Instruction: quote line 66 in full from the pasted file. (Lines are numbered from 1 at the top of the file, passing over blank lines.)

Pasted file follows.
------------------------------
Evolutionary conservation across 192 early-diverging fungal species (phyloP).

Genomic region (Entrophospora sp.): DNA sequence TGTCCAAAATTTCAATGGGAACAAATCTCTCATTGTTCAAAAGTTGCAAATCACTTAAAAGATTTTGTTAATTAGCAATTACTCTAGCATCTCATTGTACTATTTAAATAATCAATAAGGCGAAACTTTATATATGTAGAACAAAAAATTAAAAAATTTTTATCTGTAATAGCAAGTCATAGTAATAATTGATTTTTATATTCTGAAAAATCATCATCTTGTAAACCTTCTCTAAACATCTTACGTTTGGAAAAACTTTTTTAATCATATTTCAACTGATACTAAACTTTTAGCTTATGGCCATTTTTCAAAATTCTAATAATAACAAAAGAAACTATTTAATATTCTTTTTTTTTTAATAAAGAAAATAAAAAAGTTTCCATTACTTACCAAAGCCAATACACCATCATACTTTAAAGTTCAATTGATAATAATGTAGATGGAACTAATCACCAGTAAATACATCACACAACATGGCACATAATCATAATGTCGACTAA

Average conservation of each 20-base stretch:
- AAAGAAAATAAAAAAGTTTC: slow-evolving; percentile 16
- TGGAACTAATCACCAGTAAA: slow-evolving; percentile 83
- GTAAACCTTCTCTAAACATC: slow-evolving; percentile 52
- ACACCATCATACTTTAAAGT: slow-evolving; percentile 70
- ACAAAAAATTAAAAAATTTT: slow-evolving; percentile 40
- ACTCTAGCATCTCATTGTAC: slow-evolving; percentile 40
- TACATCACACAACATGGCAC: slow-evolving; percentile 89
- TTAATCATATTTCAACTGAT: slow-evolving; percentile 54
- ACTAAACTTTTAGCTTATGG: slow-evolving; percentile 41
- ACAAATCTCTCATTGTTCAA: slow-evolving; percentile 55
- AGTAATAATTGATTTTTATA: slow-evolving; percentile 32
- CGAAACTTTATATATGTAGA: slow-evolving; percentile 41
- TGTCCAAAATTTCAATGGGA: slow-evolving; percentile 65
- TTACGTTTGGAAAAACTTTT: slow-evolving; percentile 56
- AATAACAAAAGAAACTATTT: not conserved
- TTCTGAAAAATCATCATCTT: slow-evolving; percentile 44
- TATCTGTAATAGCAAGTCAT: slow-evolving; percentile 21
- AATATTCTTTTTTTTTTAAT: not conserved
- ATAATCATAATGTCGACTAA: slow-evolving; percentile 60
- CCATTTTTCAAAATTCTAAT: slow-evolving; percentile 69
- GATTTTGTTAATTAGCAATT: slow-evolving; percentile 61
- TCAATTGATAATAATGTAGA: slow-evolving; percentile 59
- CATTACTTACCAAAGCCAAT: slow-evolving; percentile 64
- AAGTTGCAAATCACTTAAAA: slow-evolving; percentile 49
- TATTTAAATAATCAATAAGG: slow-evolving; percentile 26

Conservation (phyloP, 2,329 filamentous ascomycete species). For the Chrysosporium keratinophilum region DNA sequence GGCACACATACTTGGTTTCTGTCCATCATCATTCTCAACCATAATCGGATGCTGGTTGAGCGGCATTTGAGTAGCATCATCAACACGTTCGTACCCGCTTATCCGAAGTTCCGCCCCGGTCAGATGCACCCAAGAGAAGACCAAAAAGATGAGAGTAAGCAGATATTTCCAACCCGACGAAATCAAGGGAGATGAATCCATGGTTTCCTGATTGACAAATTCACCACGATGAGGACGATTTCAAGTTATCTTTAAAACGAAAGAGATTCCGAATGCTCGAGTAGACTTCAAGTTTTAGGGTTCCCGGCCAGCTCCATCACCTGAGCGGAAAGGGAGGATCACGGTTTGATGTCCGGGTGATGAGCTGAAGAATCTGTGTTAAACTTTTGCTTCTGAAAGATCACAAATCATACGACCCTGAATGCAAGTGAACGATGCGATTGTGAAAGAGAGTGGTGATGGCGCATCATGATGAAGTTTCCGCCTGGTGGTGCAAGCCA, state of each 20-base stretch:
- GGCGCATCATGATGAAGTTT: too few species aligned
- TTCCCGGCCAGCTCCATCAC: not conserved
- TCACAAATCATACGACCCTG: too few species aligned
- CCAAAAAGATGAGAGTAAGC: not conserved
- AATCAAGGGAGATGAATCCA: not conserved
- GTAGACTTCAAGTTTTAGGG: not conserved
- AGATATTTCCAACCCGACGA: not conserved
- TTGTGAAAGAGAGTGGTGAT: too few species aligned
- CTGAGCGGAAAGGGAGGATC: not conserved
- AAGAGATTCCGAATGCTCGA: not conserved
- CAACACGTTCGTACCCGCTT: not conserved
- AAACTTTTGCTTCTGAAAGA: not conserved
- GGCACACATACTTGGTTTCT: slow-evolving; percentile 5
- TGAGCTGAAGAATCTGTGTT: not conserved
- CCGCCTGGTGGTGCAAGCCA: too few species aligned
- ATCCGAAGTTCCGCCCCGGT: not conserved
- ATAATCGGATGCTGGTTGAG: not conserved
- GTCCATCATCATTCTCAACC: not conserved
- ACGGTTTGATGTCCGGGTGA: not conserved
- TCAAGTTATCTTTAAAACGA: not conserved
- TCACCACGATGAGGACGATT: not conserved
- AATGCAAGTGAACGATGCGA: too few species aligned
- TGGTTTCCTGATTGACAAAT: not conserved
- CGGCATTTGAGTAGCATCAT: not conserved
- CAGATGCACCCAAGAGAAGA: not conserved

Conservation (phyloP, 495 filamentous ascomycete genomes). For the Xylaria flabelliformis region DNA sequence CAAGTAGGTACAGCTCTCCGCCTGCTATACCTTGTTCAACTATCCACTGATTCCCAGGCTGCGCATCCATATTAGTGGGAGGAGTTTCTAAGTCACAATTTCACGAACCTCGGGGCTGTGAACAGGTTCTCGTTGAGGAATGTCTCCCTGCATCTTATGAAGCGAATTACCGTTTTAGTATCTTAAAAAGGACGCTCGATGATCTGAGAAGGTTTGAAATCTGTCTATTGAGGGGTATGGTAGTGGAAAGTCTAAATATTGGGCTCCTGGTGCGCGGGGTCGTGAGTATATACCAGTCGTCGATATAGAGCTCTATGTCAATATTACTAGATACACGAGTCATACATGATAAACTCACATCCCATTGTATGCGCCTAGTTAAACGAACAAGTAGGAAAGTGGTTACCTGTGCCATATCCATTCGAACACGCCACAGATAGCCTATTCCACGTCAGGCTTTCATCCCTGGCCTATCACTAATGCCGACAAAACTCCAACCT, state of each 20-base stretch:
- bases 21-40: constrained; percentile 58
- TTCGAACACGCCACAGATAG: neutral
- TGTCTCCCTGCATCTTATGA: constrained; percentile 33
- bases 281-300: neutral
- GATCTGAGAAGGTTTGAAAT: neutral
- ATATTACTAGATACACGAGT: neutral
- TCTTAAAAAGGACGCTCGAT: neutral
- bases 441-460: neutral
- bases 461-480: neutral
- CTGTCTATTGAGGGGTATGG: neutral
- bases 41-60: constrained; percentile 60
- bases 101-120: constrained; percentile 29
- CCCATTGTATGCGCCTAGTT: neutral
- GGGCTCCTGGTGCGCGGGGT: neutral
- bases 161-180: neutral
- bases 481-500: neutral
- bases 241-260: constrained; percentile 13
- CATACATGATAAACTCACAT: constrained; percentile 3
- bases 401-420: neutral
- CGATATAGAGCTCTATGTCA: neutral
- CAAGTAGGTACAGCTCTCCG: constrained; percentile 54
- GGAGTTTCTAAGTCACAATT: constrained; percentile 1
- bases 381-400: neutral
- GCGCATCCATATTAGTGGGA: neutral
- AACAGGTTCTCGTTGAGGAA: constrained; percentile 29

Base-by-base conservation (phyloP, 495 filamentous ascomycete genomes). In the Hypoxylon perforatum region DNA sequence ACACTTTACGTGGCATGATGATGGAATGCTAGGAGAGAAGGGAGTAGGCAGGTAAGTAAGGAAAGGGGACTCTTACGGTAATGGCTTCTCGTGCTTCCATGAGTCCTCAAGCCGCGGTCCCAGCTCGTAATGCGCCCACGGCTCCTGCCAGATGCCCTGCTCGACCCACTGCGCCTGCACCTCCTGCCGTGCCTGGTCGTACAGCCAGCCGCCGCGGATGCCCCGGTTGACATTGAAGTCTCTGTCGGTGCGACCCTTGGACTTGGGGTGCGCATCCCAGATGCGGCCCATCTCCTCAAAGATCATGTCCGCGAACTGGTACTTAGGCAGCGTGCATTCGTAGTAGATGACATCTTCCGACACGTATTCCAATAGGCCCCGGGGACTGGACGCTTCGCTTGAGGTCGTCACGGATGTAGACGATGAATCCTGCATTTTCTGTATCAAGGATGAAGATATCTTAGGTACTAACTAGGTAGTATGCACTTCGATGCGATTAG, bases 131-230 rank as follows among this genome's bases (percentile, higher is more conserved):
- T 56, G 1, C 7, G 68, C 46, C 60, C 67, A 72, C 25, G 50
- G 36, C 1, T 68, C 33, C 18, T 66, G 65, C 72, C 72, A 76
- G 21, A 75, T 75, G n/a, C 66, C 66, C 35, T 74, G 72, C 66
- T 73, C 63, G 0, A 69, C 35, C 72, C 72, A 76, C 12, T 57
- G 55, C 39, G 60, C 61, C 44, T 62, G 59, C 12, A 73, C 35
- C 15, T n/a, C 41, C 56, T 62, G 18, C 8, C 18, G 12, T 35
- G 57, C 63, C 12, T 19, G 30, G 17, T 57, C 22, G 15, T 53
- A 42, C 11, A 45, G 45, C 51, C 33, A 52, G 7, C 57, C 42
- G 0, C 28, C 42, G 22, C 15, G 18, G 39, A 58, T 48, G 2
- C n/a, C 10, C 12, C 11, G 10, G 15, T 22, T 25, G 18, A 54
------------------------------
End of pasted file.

- bases 41-60: constrained; percentile 60